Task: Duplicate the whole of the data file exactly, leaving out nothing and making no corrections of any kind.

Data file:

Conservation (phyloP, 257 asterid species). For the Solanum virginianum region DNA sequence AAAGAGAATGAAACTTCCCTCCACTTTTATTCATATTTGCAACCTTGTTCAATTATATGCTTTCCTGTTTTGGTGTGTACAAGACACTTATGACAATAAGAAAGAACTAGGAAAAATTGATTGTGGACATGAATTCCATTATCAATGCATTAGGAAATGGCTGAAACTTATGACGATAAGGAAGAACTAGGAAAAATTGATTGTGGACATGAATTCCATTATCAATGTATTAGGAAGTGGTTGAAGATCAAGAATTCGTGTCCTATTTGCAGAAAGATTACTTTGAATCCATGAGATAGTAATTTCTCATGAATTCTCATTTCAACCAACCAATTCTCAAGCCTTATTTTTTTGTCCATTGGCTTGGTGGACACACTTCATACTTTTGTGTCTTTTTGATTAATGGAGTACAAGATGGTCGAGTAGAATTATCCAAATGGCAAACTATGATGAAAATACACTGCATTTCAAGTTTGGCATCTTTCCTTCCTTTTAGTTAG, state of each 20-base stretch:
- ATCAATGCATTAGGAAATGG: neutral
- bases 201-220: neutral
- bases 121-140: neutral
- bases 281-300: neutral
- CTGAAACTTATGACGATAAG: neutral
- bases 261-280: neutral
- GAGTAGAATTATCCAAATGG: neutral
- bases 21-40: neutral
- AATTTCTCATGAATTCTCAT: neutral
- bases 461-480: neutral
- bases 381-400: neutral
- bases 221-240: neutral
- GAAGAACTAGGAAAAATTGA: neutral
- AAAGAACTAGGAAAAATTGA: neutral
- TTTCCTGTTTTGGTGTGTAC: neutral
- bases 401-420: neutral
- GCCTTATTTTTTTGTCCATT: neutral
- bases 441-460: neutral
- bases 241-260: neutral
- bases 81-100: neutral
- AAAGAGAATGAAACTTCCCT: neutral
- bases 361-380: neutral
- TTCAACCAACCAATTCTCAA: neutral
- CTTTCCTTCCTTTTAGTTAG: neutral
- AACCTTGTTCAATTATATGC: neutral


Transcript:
Conservation (phyloP, 257 asterid species). For the Solanum virginianum region DNA sequence AAAGAGAATGAAACTTCCCTCCACTTTTATTCATATTTGCAACCTTGTTCAATTATATGCTTTCCTGTTTTGGTGTGTACAAGACACTTATGACAATAAGAAAGAACTAGGAAAAATTGATTGTGGACATGAATTCCATTATCAATGCATTAGGAAATGGCTGAAACTTATGACGATAAGGAAGAACTAGGAAAAATTGATTGTGGACATGAATTCCATTATCAATGTATTAGGAAGTGGTTGAAGATCAAGAATTCGTGTCCTATTTGCAGAAAGATTACTTTGAATCCATGAGATAGTAATTTCTCATGAATTCTCATTTCAACCAACCAATTCTCAAGCCTTATTTTTTTGTCCATTGGCTTGGTGGACACACTTCATACTTTTGTGTCTTTTTGATTAATGGAGTACAAGATGGTCGAGTAGAATTATCCAAATGGCAAACTATGATGAAAATACACTGCATTTCAAGTTTGGCATCTTTCCTTCCTTTTAGTTAG, state of each 20-base stretch:
- ATCAATGCATTAGGAAATGG: neutral
- bases 201-220: neutral
- bases 121-140: neutral
- bases 281-300: neutral
- CTGAAACTTATGACGATAAG: neutral
- bases 261-280: neutral
- GAGTAGAATTATCCAAATGG: neutral
- bases 21-40: neutral
- AATTTCTCATGAATTCTCAT: neutral
- bases 461-480: neutral
- bases 381-400: neutral
- bases 221-240: neutral
- GAAGAACTAGGAAAAATTGA: neutral
- AAAGAACTAGGAAAAATTGA: neutral
- TTTCCTGTTTTGGTGTGTAC: neutral
- bases 401-420: neutral
- GCCTTATTTTTTTGTCCATT: neutral
- bases 441-460: neutral
- bases 241-260: neutral
- bases 81-100: neutral
- AAAGAGAATGAAACTTCCCT: neutral
- bases 361-380: neutral
- TTCAACCAACCAATTCTCAA: neutral
- CTTTCCTTCCTTTTAGTTAG: neutral
- AACCTTGTTCAATTATATGC: neutral